Sometimes you’re so far from water that any attempt to build a Harbour is immediately squashed by roving enemy troops, who can instantly defeat your Engineers if they’re roaming unprotected across unclaimed land. That’s another part of the challenge of New Allies – you must claim land before you build on it. That requires sending Engineers out to push your boundaries forward, but immediately puts them in danger, thanks to aggressive enemy AI that can’t be adjusted for difficulty (there is currently only one, standard difficulty in the game – and it’s very mean).
In one randomly-generated Skirmish, I was put far away from any mining deposits – and therefore couldn’t easily nab iron and coal to build out my army. Any time I ventured forward, I was immediately killed by my well-advanced opponent who clearly did have access to this resource, ending my ambitions early.
While the randomness made for an excitingly hellish adventure – one that I relished, and attempted to overcome multiple times – it did also dampen my overall enthusiasm for that particular Skirmish. With such a strong reliance on resources, being cut off from them so easily – by distance, of all things – felt cheap. I was luckier in later Skirmishes that did allow me close contact with the much-needed iron and coal veins.
When flow is possible, due to intangible and unchangeable game circumstances, The Settlers: New Allies can be an incredibly rewarding experience. Seeing your army flourish and grow as you place each building into a productive chain, and watching as your flock advances, is euphoric – thanks, in part, to the veritable mountain you must climb to protect your town, and allow it to grow.
The intricacies of this flow take a considerable amount of understanding – spelled out expertly in a smooth tutorial mode – and feed into relaxing, city-builder gameplay, once you understand your true goal. The effort of establishment will likely be an acquired taste, but it generally sparks those warm, satisfying feelings you expect from a good RTS. Building is its own reward, as is claiming a hard-fought victory.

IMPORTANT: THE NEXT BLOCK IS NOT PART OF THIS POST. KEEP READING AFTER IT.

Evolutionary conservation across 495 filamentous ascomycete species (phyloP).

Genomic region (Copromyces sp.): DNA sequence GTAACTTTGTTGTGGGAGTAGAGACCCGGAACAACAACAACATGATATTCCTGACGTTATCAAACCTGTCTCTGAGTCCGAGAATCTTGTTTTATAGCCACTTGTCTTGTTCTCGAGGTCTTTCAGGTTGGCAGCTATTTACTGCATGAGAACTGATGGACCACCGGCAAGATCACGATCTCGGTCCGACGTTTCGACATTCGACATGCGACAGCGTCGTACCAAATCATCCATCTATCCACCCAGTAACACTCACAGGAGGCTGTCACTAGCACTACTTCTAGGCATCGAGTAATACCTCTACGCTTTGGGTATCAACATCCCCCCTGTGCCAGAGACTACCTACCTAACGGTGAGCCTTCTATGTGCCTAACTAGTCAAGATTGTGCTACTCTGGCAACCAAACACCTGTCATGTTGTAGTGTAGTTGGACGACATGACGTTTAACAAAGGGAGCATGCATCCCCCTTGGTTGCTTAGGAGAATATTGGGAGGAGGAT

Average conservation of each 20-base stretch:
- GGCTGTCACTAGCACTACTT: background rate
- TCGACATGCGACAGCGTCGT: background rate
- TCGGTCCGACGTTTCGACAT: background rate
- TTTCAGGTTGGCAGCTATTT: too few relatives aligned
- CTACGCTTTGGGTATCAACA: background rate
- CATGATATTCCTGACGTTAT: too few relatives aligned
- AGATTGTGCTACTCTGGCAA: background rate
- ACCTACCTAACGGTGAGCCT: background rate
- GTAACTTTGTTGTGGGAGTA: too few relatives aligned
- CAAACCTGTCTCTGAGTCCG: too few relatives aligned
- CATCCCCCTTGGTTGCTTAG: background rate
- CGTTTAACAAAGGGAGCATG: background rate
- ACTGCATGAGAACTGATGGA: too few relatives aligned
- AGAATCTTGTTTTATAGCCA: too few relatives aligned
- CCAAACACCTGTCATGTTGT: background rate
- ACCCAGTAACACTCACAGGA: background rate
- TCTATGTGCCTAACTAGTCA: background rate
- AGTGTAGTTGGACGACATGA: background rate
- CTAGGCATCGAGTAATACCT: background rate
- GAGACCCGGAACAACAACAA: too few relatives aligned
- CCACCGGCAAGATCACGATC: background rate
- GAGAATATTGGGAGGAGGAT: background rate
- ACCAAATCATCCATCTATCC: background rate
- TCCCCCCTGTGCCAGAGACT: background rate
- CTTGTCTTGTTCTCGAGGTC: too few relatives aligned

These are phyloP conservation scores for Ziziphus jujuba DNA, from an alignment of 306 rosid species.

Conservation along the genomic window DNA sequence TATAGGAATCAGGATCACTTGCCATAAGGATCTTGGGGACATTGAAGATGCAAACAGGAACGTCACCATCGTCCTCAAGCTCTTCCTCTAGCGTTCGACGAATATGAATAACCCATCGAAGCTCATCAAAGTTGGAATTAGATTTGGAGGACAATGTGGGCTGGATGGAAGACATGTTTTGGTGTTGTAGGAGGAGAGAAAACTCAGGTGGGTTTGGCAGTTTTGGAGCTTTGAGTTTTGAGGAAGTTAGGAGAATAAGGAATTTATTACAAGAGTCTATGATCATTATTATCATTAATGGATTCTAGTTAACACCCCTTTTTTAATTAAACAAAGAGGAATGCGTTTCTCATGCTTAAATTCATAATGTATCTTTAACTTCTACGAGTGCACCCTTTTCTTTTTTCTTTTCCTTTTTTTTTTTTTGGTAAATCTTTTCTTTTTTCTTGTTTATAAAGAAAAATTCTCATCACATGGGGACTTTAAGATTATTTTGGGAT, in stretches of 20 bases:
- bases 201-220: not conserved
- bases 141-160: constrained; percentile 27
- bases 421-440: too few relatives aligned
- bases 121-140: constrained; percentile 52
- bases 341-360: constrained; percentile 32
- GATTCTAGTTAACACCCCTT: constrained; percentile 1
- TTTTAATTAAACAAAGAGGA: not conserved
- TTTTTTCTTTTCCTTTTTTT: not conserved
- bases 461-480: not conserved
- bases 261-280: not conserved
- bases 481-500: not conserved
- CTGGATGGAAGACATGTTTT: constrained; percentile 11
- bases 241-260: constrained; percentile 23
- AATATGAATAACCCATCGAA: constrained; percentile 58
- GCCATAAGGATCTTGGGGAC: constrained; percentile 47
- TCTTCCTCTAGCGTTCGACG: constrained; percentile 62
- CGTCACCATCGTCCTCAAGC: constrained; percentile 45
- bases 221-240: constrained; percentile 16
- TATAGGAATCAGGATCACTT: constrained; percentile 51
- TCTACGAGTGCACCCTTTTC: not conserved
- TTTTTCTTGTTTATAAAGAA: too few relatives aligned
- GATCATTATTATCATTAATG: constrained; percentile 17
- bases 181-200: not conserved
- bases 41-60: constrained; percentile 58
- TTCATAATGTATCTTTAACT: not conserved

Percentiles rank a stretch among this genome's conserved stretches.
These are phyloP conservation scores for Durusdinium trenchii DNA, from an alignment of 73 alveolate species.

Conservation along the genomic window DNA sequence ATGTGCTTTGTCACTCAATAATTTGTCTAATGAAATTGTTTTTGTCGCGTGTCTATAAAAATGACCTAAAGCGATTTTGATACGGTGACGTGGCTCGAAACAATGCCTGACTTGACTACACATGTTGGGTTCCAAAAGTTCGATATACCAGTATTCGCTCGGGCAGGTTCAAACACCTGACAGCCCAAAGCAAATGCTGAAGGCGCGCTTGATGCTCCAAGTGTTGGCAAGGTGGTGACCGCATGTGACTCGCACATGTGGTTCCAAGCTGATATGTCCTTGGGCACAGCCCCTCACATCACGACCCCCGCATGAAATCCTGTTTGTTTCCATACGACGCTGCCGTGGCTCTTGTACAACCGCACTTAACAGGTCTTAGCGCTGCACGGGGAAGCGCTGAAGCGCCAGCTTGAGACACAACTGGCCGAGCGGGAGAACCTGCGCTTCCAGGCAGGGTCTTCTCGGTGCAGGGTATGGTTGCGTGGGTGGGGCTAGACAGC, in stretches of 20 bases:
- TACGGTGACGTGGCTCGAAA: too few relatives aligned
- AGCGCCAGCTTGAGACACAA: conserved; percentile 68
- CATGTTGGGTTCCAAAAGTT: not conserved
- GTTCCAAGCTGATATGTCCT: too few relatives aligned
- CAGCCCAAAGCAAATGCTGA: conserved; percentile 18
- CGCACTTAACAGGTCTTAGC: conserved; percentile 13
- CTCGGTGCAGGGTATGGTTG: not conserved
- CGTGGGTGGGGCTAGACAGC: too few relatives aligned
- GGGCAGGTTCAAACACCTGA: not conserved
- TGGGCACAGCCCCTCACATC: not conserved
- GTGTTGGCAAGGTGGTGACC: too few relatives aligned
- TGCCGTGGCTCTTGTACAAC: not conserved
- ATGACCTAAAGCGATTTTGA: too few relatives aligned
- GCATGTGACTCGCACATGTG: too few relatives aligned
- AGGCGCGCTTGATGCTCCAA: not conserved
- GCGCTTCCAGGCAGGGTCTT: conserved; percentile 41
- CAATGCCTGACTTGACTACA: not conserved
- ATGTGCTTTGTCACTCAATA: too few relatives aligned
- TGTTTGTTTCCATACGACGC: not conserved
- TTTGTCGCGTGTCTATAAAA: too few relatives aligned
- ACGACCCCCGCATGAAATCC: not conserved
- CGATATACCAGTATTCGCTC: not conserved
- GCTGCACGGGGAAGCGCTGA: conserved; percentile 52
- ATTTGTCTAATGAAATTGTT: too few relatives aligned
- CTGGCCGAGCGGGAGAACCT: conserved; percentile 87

New Allies is entertaining as you watch your townsfolk interact, grow stronger, and eventually set forth on conquering missions across gorgeous battlefields. Seeing your tiny, doll-like heroes march across lands in formation, working together to take down enemy hordes, is a joy.
But the lustre of this experience doesn’t last forever – even when it’s buoyed by a solid, mission-based campaign mode that keeps the action bobbing along with set goals and characters. Taking on multiple rounds of The Settlers: New Allies slowly reveals a surprising lack of depth in the game. While in short bursts, it’s a robust and well-designed city builder with an element of strategic expansion, after hours of gameplay, the surprises dry up. You expect more growth – and none arrives.
Every time you start a new Skirmish, you must build your civilisation from the ground up. Warehouse, sawmill, logging camp, quarry. Then mines, furnace, blacksmith, harbour, toolmaker, guild hall, and more warehouses. Each building feeds into another, and must be connected by roads, again and again. Unlike in near-rival Age of Empires, there’s the added foible of ‘what you see is what you get.’ There is no method to significantly upgrade your settlements (beyond establishing an Academy, which provides certain boosts to abilities), and no further settlements to unlock.